the high points of my thesis
for anyone curious, i’m currently preparing a master’s thesis in a program called ‘francophone literatures and media resonance’. in my case what this means, in layman’s terms, is that i study twitter. specifically, i’m out to investigate the theory that social media reflects and interprets the social discourse in a similar way as did literature over the last 150 years. let’s define some terms.
‘social media’ refers to the ensemble of online communications where readers are also writers. when you read a book, you can’t write content into it. when you listen to the radio, you have no control over what the station is playing. you can’t control what is shown on tv, and if you try, you’ll get edited out. however, on twitter, facebook, reddit, or wikipedia, for example, reader contribution is absolutely fundamental, and previous similar networks have fallen apart when contributions ceased. in traditional media, there is a production company, publishing house, or broadcast network that frames and directs (you could say ‘narrates’) the message. this framer/director/narrator is the simple architecture of the site- it governs the form, but not the content, of the message.
‘social discourse’ refers to the whole ensemble of everything said and/or written down in a society. it includes political discourse, economic, literary, judiciary, artistic, poetic, linguistic, gender, and all other discourses. this discourse can be conceived of, but not perceived, by any individual reader/writer (who is anchored to her own social-economic-political-cultural circumstances). All readers/writers contribute to it, and their contributions are informed by it, by ‘that thick is communicable’. thus the social discourse informs, and is informed by, the entirety of a society’s information output.
finally, when i say ‘literature’ i really mean the comic novel, which, in a french context, we can trace back to about as far as the railway paperback in the mid 19th century. one critical interest of the novel is that many multiple characters speak different opinions, in different ways, leading the ‘hero’, the subject of the story, to or from his goal. in the case of the novel though, these characters are all created and narrated by one singular author (or a group of authors not comprising all readers), edited by a singular editor (or group of editors, again not comprising all readers). the novel, like social media, can be described as ‘radically permeable’ to social discourse.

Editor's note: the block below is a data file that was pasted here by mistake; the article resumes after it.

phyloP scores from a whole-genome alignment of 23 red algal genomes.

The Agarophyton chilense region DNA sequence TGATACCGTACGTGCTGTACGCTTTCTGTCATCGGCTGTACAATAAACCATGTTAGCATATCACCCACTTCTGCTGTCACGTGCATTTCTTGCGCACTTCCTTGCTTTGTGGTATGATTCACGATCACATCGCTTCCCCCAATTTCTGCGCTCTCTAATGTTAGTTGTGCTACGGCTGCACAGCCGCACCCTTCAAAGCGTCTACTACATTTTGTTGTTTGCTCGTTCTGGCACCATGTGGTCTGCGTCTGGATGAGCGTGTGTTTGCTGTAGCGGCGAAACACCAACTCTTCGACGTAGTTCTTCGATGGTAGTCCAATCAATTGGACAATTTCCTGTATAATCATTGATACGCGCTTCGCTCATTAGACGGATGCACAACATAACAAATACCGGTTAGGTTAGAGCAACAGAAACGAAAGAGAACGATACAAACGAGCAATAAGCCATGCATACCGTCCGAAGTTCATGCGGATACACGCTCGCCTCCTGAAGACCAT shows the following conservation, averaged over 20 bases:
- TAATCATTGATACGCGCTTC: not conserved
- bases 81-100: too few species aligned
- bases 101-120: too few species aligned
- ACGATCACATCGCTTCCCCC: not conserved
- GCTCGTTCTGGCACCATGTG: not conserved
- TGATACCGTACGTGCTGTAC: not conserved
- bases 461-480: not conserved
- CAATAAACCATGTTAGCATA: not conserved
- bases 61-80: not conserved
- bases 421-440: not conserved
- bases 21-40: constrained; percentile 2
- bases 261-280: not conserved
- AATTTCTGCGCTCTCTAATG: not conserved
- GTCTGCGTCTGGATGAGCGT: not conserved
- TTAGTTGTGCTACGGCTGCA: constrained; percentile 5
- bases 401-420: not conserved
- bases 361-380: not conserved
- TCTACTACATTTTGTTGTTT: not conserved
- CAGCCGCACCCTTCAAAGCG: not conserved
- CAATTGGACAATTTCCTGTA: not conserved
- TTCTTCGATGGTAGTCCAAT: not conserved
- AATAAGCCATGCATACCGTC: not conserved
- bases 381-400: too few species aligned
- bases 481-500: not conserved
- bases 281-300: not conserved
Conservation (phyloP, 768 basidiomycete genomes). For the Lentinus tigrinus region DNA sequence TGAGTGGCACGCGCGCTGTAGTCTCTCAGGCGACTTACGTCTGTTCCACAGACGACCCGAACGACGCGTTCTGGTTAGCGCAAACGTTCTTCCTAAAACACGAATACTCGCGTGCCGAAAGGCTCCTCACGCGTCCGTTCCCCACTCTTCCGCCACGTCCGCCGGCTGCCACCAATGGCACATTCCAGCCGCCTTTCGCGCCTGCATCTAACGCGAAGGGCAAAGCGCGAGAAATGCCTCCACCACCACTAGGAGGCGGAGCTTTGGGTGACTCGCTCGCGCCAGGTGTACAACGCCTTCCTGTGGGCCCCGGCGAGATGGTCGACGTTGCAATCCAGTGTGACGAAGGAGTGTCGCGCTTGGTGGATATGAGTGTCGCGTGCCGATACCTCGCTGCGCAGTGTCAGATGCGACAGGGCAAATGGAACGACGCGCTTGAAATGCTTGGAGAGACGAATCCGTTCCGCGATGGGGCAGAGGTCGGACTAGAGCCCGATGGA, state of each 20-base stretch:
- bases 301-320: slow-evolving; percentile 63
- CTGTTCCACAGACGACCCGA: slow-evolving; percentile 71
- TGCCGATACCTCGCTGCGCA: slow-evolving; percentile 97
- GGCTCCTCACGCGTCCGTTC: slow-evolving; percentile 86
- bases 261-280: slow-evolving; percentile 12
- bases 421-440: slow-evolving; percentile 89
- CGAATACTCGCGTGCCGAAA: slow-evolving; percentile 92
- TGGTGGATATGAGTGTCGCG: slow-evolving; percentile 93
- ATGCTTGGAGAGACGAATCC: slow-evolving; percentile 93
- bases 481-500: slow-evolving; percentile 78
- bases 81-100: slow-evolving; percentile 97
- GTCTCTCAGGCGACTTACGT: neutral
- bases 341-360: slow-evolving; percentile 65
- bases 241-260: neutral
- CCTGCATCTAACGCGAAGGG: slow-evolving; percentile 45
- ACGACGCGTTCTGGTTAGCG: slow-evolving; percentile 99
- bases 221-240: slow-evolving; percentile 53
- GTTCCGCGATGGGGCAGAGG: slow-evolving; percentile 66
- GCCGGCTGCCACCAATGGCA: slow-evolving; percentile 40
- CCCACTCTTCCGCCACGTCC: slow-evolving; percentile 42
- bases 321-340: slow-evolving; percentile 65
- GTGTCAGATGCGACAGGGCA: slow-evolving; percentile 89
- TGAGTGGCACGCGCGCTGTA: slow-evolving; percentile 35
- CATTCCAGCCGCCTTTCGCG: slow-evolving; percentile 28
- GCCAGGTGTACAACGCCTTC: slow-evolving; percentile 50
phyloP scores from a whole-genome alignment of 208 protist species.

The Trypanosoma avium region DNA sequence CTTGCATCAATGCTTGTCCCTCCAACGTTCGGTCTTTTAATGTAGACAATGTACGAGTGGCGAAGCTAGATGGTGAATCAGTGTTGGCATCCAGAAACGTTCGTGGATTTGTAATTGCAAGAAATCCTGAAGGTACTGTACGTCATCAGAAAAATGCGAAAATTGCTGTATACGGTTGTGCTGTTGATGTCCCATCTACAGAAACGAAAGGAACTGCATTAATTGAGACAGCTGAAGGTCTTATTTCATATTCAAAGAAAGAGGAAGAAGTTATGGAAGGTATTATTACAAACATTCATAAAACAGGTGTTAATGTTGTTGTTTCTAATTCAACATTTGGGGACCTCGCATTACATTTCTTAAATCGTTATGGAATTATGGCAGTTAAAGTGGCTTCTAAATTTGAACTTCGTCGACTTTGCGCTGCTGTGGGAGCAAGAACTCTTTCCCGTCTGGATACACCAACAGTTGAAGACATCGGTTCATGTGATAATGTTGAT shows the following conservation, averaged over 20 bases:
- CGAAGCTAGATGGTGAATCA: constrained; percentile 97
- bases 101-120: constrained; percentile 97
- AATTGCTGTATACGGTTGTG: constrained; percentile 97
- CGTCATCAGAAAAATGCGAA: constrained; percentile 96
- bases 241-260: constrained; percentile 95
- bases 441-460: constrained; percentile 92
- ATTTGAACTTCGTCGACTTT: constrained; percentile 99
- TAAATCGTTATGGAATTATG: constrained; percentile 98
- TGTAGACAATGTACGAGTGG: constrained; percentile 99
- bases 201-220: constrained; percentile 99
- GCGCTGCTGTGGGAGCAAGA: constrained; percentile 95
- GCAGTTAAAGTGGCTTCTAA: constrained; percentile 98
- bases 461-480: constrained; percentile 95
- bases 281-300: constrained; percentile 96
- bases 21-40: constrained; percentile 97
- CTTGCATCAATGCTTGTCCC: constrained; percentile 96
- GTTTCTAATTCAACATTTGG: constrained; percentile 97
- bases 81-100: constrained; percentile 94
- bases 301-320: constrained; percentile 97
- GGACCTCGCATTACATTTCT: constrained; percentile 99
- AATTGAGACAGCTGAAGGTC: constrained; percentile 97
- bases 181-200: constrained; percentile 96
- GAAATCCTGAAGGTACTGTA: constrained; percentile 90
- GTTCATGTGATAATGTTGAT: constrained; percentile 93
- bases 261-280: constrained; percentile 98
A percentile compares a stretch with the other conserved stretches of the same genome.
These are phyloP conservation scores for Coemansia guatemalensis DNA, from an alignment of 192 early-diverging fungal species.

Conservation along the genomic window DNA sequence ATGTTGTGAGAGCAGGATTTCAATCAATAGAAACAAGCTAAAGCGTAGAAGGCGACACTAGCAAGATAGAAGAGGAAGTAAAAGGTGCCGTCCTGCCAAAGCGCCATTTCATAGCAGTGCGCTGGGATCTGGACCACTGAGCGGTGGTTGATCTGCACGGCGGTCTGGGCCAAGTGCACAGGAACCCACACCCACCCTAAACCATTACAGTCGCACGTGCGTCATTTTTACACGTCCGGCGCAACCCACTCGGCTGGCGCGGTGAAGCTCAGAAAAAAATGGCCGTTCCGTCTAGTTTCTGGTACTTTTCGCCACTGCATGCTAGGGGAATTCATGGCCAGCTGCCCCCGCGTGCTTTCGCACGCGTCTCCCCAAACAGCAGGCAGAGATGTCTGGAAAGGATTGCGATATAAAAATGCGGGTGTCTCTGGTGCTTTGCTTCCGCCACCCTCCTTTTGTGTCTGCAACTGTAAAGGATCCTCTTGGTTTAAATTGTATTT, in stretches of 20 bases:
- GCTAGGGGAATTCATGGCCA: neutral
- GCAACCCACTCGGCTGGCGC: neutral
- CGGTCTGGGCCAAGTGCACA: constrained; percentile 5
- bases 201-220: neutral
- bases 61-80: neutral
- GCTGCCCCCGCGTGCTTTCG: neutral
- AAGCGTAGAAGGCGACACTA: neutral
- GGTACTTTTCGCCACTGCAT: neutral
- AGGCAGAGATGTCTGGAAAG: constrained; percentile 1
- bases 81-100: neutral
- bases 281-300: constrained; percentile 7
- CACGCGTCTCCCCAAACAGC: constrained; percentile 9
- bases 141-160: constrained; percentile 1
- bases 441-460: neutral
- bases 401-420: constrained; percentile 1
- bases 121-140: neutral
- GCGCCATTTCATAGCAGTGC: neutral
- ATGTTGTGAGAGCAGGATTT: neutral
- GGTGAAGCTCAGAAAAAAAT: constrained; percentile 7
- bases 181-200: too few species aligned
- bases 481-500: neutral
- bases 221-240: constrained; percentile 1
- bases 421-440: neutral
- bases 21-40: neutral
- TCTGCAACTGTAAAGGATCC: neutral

so why study such a thing? it’s interesting because we know a lot about the ways in which traditional media influence the way we speak, act, and think, but we have very little idea about how social media do. part of this is because they are so new- few predate the 21st century. however, if we can identify structural differences between examples of social media and equivalent examples of traditional media (eg. wikipedia v. encyclopaedia, craiglist v. classified ads, reddit v. messenger boards, and most controversially fb and twitter v. realist comic novels), we might come up with, if not answers, some more pertinent questions.
because let’s be clear- social media is revolutionary, and its just as well, because we live in revolutionary times. there are big changes that need to happen in our relationships: foremost with the environment, and then with other human beings throughout the world. the last four years have shown us a social and economic system encountering its natural limits, resulting in persistent injustice. if our social discourse is read by traditional media, we are lost- repeating the same talking points, remaking the same stories, and being directed by fewer and fewer conglomerates. things will continue as they are until their inevitable collapse.
in the social media, however, there is new talk. when the structures erected by the publisher, the network, or the editor are removed, each person is free to engage on equal ground with others. there is bleedthrough from the social discourse: Barack Obama is going to be a celebrity on twitter whether his tweets are good or not. The signs and signals erected by traditional media are not evacuated from the social. They are, however, reinterpreted and repurposed.
I put together a couple of papers this fall (in French) concerning specific examples of funny things on Twitter, as well as outlining its basic format, functionality, and grammar. I reference the works of Saussure, Barthes, Bakhtine, Collot, and Genette, among others, as well as the tweets of Donald Trump, Hurricane Sandy, the rock on Mars what Curiosity blowed up, and many more besides. I establish a) that twitter is a linguistic, if not entirely literary, system, b) that twitter is radically permeable to the surrounding social discourse, and c) that some discursive properties of Twitter are user-generated, while others emerge from the interactions of content generated by different users.
from these conclusions, we can ask some interesting questions. what happens semantically when a profile representing a real person interacts with one representing a fictional/dead one, considering their respective places in the social discourse (when i pray to God on Twitter, does he reply?)? How can one discern the significance of a given tweet considering the multitude of ways its author could intend it (U fucking kidding me Pope?)? how do hypertext and hashtags influence the way a tweet is composed (Why do people use hashtags on Facebook?)? In short, what can social media tell us about social discourse that we could not know otherwise?
Hopefully, some answers, or at least some more pertinent questions, will follow.